Glorious, bloodless, last, perhaps all of those things, but the revolution of 1688 was hardly a revolution at all. It was the neat solution to a succession crisis: how to keep the throne of England secure against a Roman Catholic successor to the Roman Catholic James II. The essential ingredients were the resolve of James’s Protestant son-in-law, William of Orange, to bring Great Britain into permanent alliance with the Netherlands against France and, in the face of that resolve, James’s timidity and eventual flight. The underlying reason that explains how, in the end, James managed to make enemies of the Tories and Whigs, Anglicans and Protestant Dissenters was the long-fermented, ruling fear of the populace that Great Britain might fall victim to ‘popery and arbitrary government’. James’s demise was a repeat, in miniature, of the fall of his father, Charles I.
All this Patrick Dillon makes clear in his excellent, lively account, which uses short chapters that highlight historically obscure personalities to draw the reader into the story. The method does not lend itself to depth of historical analysis. Half-buried are the tortuous windings of high politics and the constitutional wrangles of James’s reign. A small loss: they can be found elsewhere. The gain is that the reader is given a front-row seat to hear the babel of chatter, the rumours, sentiments, grievances, bits of information and misinformation —what the Dissenting clergyman, Stephen Towgood, called ‘the frequent tidings and great fears’ — that reverberated in coffee-houses and gave life to the ebbings and flowings of the political crisis.
Small things are noticed: that in 1688, for example, the phrase ‘mobile vulgus’, used of anti-popery rioters, was first shortened to ‘mob’, and that a few years earlier ‘nostalgia’ was coined by a young doctor who observed among young men the ‘misery resulting from the burning desire to return to one’s own country’. By mixing the political drama with mundane matters — exotic plant imports changing the nature of botany and gardening; dress fashions and furniture styles being introduced from Paris — Dillon places it amid the distractions of everyday life.
His subtitle need not be taken literally. Modernity is being created every minute. But his book does capture the excitement of new possibilities in a world that was shaking off the last remnants of mediaeva-lism. Nowhere was this more evident than in commerce and finance. Thomas Frith’s development of Soho in the 1670s not only epitomised the expansion of London after the Great Fire and introduced the new architecture of symmetrical brick townhouses; it also depended upon new financial methods based on credit, the emergence of a ‘risk culture’ (Frith ended a ruined man) that inhabited the stock market, and a new understanding of what constituted wealth.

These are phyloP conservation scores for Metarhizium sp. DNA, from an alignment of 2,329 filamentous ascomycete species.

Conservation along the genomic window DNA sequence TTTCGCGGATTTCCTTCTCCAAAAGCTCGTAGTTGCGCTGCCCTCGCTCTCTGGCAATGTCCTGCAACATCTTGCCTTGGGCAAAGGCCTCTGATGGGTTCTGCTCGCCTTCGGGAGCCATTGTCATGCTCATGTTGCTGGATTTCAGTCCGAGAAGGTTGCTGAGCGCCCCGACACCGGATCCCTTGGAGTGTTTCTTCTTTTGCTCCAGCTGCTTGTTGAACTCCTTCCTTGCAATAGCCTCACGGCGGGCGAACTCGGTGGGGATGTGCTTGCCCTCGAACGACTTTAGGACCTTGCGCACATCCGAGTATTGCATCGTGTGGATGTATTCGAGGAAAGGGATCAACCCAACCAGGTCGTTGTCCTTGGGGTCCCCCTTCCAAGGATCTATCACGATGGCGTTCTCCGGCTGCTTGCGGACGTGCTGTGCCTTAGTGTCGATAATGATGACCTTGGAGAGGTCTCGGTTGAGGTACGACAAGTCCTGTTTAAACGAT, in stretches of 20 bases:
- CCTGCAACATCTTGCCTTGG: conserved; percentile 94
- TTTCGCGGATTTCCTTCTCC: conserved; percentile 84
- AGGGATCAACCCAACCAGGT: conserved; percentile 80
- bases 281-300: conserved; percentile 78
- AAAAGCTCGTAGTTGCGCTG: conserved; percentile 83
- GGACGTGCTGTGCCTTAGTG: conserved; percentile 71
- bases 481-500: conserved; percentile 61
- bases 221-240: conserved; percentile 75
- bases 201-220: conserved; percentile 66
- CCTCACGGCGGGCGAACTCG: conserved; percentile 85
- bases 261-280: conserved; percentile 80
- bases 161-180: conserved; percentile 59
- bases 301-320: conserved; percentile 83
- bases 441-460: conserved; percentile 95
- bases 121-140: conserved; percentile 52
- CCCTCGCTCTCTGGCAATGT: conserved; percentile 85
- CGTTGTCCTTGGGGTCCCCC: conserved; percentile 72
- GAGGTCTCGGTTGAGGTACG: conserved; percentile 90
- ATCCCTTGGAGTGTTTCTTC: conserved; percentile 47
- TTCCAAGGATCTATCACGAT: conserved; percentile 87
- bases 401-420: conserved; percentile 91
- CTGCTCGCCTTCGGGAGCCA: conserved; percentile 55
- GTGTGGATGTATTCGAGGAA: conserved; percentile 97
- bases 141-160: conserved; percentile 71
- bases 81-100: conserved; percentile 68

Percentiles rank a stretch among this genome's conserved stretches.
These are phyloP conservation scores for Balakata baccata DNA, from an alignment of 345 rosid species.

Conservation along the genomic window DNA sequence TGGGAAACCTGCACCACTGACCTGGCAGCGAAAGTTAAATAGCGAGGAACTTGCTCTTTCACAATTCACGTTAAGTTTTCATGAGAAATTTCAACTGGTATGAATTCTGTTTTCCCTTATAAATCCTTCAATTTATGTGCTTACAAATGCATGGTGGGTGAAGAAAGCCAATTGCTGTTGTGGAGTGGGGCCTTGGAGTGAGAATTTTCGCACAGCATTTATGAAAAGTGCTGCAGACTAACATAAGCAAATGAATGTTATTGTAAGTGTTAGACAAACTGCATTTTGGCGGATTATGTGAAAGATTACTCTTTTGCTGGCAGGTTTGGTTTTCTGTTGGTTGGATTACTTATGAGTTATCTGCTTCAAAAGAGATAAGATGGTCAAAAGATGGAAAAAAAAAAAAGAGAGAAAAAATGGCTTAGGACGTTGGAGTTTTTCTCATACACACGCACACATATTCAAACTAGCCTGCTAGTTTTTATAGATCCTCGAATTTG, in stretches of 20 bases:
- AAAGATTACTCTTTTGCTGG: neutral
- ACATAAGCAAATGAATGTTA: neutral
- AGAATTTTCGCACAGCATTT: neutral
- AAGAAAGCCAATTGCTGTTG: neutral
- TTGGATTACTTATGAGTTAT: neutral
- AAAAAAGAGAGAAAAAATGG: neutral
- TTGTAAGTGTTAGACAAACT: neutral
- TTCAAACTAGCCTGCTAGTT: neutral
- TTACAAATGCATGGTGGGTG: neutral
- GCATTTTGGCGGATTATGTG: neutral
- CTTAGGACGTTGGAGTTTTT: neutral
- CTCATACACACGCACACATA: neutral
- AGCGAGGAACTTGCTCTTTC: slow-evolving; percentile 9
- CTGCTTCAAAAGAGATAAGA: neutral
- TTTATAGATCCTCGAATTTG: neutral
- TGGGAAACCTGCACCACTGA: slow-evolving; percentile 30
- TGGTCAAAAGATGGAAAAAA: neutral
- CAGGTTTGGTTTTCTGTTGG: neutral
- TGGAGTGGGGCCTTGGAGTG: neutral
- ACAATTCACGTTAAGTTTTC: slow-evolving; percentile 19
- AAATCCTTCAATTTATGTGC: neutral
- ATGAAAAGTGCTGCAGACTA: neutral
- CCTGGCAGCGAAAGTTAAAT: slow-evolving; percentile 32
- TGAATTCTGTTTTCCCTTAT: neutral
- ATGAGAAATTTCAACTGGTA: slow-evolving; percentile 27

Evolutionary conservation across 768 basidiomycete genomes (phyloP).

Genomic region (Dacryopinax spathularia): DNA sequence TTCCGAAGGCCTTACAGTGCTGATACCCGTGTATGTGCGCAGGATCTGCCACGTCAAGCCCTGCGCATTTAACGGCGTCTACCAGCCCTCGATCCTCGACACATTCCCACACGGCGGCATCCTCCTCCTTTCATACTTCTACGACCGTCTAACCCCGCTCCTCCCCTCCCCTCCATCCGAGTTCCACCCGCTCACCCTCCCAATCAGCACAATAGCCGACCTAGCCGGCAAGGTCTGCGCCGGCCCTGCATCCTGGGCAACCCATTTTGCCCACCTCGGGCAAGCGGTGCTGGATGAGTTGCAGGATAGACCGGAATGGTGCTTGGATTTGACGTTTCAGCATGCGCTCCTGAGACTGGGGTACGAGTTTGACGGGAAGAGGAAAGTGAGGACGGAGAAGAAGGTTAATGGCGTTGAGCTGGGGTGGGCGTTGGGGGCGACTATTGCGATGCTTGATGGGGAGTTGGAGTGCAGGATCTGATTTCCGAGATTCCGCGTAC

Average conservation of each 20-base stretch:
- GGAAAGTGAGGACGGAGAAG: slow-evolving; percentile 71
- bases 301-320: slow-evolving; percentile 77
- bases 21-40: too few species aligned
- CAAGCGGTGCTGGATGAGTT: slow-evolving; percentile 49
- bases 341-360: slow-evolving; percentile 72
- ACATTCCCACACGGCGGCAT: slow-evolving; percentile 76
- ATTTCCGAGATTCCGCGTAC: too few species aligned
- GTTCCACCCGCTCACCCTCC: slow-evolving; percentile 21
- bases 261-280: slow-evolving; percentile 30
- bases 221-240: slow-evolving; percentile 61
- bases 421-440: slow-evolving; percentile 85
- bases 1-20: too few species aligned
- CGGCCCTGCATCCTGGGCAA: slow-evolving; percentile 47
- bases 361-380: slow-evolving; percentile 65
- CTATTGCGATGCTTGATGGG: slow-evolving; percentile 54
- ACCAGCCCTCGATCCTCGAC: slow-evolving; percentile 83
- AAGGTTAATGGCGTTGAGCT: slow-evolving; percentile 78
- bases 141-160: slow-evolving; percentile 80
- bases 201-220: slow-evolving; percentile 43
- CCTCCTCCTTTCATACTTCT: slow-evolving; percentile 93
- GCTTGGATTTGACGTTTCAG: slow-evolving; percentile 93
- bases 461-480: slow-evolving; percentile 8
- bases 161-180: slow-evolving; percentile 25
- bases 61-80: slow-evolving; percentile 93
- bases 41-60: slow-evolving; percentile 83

Just over the water, in William of Orange’s United Provinces, free institutions and religious toleration went hand-in-hand with expanding trade and prosperity. Royal absolutism, by inference, meant economic stagnation; trade, not land ownership, defined wealth. Mercantilism, with its static measurement of wealth by gold and silver reserves, was in its death throes. The real power of Amsterdam, Sir William Temple observed, lay not in ‘bags of metal’, but ‘in the credit of the whole town or state of Amsterdam’. As the idea that wealth was infinitely expandable took hold, consumerism sloughed off its mediaeval taint of sinfulness. In a competitive eco-nomy, things, in the words of one property developer, did not have a fixed value: fashion, revealed by buying and selling, conferred worth.
The new risk culture had philosophical and scientific underpinnings. The discovery of the calculus, of a way of measuring probabilities, was accompanied by a gambling boom and the introduction in Great Britain (it remained banned almost everywhere else) of life insurance. John Locke’s Essay on Human Understanding, which rooted all knowledge in sense perceptions of the natural world, opened up the market in ideas. Truths took on the appearance of mere opinions. Increased knowledge of worlds beyond Europe, with their own systems of belief, gave sustenance to the argument that religion had an anthropological base. Where, then, were the certainties of the Christian faith? What, at any rate, was the force of that faith when Isaac Newton’s Principia mathematica, which brought two centuries of cosmology to a culminating point, implied that God, circumscribed by his own laws that governed the universe, was a limited, constitutional monarch incapable of intervening in history?
As in the world of ideas, so in politics. Throughout the 17th century Great Britain had been subject to the turbulence and bloodshed of a mighty quarrel to decide which were the right forms of government in Church and State. By 1700 the answer was clear: none. The new political world was to be ‘a place of alternatives and choices’ in which political differences did not have to end in recourse to arms. Whig and Tory, Anglican and Dissenter ‘would co-exist — to everyone’s surprise — in a state of permanent, dynamic equilibrium’. A changed mentality was emerging. In this book its map has been entertainingly drawn.